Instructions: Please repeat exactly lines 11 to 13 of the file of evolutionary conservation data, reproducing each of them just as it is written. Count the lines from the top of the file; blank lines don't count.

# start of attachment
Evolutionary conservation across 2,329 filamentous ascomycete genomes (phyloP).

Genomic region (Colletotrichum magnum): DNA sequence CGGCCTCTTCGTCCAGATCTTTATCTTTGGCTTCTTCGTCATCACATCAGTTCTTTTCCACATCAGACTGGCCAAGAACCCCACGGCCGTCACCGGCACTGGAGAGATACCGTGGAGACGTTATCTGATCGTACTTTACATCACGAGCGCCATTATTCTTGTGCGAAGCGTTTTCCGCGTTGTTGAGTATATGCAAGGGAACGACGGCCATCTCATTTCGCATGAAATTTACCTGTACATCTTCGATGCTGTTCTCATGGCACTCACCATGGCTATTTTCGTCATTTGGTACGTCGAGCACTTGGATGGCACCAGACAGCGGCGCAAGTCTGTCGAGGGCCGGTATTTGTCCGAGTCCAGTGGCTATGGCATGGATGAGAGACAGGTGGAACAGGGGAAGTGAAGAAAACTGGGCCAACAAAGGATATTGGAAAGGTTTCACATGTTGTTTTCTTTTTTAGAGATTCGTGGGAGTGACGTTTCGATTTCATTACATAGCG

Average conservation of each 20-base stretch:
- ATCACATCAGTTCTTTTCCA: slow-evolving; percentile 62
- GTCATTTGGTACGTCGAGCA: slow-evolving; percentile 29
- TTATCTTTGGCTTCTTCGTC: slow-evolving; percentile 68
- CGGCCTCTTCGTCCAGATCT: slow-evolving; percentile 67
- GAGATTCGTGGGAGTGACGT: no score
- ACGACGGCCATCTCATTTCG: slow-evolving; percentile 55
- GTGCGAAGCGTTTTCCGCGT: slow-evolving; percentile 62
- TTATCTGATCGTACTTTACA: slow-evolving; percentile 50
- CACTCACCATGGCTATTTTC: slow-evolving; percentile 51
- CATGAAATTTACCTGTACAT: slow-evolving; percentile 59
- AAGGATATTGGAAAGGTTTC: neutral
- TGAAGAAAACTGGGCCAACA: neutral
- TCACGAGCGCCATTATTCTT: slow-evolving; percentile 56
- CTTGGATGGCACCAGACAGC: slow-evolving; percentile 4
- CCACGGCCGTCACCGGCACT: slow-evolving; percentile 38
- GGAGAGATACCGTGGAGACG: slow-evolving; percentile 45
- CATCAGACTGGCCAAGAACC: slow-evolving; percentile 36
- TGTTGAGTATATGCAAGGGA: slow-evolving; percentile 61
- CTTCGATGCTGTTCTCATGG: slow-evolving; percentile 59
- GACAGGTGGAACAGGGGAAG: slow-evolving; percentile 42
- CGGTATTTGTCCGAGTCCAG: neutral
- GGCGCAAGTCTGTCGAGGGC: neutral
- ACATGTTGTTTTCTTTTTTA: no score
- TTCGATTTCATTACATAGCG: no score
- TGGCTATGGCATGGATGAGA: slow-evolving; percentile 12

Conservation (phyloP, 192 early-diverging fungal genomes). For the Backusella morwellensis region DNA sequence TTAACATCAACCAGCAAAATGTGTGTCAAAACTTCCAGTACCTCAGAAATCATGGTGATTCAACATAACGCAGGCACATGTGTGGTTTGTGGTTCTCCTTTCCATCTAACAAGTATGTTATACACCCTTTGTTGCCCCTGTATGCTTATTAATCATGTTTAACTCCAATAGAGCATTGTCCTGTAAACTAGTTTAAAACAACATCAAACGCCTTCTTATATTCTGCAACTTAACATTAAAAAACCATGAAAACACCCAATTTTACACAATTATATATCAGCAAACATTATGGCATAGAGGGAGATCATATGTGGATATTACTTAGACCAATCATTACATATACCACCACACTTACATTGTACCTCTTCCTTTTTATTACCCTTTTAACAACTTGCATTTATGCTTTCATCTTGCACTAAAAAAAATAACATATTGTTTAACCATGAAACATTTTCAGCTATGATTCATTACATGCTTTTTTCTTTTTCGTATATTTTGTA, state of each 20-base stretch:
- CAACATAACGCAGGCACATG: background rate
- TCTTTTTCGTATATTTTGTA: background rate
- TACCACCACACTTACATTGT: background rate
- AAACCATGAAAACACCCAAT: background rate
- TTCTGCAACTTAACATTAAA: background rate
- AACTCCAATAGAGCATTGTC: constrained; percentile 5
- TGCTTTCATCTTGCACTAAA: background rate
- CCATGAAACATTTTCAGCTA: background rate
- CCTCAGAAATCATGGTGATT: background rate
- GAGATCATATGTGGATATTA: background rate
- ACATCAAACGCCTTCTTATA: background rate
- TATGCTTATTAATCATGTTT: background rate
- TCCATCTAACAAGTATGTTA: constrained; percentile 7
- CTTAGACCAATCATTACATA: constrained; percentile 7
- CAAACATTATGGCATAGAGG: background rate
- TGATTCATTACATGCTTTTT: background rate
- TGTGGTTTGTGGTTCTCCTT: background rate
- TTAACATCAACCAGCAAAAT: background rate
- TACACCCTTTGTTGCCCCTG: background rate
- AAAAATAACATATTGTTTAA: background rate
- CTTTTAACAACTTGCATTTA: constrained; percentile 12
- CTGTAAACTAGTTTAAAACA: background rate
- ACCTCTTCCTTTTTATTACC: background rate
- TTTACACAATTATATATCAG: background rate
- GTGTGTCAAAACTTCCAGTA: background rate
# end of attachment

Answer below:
- TTATCTGATCGTACTTTACA: slow-evolving; percentile 50
- CACTCACCATGGCTATTTTC: slow-evolving; percentile 51
- CATGAAATTTACCTGTACAT: slow-evolving; percentile 59